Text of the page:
Now for a few news items and some words and pictures from the investment wise that will hopefully assist in guiding us in making correct investment decisions in these uncertain times.


Source: Steven Benson, Slate , March 20, 2008.

Moody's Global business confidence consistent with recession
“Global business confidence fell back in mid-March and is consistent with recession in the US, near recession in Europe and Canada, below potential growth in South America, and growth just at potential in Asia. Business assessments of current conditions and hiring weakened notably last week. Sales remain soft, and businesses continue to pare inventories. Real estate firms, financial institutions and business service firms are the most worried.”


Source: Moody's , March 17, 2008.

IFO Viewpoint: The party is over
“With the United States teetering into recession, the global economic boom has ended. The boom was unusually long and persistent, with four years of roughly 5% growth – a period of sustained economic dynamism not seen since around 1970.

“The clearest sign that the boom is ending is the IMF's forecast of 1.5% growth for the US in 2008. That may not sound like a recession, but the Fund's marginally positive projection primarily reflects the growth overhang from 2007, with hardly any new contribution in 2008. It is compatible with three consecutive quarters of zero growth in 2008.

“Many argue that a US recession will no longer affect the world because China has supplanted America as an engine of the global economy. Wrong.

Although China is growing fast, its economic power remains tiny. While the US contributes 28% to world GDP, China accounts for only 5%. The whole of Asia, from Turkey to China, contributes 24%, less than the US alone.

“At some stage, the world may no longer catch a cold when the US sneezes, but that is far from being true now. 21% of China's exports and 23% of the EU's exports to non-member countries go to the US. Thus, the world cannot help but be pulled down by a US slump.”

Click here for the full article.

Source: Hans-Werner Sinn, IFO Viewpoint , March 18, 2008.

Charlie Rose: A discussion with Paul Volcker on the US economy
“Former Federal Reserve Chairman Paul Volcker said the Fed's decision to lend money to Bear Stearns to keep it from collapsing is unprecedented and ‘raises some real questions' about whether that's the appropriate role for the Fed. The wisdom of the decision depends on ‘how severe this crisis was and their judgment about the threat of demise of Bear Stearns,' Mr. Volcker said on the Charlie Rose Show on Tuesday evening. ‘That's a judgment they had to make and an understandable judgment.' It is ‘absolutely' not ‘what you want for the longstanding regulatory support system.'”


Source: Charlie Rose , March 18, 2008.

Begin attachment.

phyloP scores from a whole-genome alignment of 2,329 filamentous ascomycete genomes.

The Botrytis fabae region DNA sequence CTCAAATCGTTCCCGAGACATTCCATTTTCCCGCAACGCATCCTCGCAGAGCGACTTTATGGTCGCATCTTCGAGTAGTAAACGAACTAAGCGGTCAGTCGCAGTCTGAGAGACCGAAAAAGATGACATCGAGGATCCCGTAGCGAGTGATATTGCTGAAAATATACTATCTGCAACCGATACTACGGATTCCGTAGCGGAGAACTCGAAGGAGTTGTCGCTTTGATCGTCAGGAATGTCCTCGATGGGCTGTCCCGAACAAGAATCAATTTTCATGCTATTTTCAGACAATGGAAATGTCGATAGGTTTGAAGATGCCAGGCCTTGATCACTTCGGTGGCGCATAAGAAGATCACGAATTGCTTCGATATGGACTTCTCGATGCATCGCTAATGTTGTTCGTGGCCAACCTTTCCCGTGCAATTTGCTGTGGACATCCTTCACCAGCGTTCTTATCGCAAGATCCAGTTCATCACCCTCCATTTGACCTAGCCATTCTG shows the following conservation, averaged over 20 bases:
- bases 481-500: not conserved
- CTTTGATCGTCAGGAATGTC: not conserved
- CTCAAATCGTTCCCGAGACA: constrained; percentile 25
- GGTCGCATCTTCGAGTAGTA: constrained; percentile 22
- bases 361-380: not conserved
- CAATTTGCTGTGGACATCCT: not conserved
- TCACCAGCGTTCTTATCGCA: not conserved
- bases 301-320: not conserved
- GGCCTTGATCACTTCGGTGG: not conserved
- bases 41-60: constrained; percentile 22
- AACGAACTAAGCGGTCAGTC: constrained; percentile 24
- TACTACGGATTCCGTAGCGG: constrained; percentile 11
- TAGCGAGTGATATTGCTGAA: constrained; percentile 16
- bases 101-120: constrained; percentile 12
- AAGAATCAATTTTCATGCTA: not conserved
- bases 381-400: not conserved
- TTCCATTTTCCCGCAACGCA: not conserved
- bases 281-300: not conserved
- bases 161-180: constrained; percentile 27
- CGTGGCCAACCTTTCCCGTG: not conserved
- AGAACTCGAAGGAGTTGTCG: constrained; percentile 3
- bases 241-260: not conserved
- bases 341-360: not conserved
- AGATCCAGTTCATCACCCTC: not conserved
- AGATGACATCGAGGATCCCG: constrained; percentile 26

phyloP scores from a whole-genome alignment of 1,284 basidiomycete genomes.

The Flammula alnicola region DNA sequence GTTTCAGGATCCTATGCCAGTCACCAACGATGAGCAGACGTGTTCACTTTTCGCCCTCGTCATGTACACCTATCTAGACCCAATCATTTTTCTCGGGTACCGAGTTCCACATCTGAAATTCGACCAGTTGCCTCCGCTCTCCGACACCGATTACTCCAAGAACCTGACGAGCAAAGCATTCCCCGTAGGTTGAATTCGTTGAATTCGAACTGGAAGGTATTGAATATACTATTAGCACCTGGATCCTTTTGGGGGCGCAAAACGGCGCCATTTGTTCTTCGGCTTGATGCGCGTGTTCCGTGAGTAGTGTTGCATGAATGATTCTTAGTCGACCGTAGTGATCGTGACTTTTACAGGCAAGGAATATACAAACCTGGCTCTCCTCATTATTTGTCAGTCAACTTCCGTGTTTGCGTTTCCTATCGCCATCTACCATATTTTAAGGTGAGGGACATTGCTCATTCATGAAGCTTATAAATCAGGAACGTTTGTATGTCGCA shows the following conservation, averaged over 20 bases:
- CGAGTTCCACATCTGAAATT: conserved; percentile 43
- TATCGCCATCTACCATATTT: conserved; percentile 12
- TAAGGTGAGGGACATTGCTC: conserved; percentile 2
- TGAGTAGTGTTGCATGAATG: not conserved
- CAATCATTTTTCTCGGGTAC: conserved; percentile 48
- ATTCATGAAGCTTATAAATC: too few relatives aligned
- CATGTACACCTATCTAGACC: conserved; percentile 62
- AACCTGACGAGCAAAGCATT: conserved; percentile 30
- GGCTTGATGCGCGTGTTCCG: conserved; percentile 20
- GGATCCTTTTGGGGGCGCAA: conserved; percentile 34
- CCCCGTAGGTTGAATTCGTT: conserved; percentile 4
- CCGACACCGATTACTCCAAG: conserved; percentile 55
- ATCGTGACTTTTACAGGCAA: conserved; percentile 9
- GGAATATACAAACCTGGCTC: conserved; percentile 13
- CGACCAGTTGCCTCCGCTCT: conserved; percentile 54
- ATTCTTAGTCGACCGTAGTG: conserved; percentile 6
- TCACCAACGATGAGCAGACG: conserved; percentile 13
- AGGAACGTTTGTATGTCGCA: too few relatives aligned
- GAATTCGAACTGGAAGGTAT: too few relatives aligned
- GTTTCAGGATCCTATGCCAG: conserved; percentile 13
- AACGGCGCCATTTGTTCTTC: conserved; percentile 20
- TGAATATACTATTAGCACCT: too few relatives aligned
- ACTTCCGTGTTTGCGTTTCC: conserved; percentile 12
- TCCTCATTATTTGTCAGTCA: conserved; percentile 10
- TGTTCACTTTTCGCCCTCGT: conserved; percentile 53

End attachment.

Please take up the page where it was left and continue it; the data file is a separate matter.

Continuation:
Jon Stewart (The Daily Show): Broken arrow
“Jon Stewart responds to President Bush's rosy outlook on Wall Street and Jim Cramer's terrible Bear Stearns advice.”


Source: Jon Stewart, The Daily Show , March 17, 2008.

Credit Suisse: US credit crisis – A monster with many heads
“The credit crisis continues to be the dominant issue in the financial markets and it's leaving its mark on the real economy. The US Federal Reserve has made moves to subdue the deepening credit crisis – at least for the short term. In an interview, Giles Keating, head of the Credit Suisse Global Economics and Strategy Group, sheds light on the issues impacting the world economy.”

Click here for the full article.

Source: Michèle Bodmer & Joy Bolli, Credit Suisse , March 17, 2008.

Bill King (The King Report): It's déjà vu all over again!
“Exactly one week from yesterday we had a 416-point DJIA rally after historic Fed intervention. It was extensively heralded as a clear sign of a bottom in everything, including Yankee pitching. The Street went CNBC jiggy. Three days later, the financial system almost imploded.

“The rally on March 11, just like yesterday's 420-point rally, occurred because the Fed, US solons and their Street stooges had to manipulate markets to prevent a financial system at the abyss from implosion. Once again Bubblevision and their barkers proclaimed ‘bottom' and ‘buying opportunity'.

“If the March 11, 416-points DJIA rally was a lark, a ruse, a product of legerdemain, what is different now – except Bear is gone, the Fed has less bullets and a worse balance sheet, the dollar is substantially lower and credit markets continue to flounder?

“There have been consecutive weeks of unprecedented Fed intervention in order to prevent a system implosion. Will we need weekly market interventions and manipulations to keep the system functioning? How about bi-weekly? Bi-monthly? Bi-quarterly? Is everything now okay?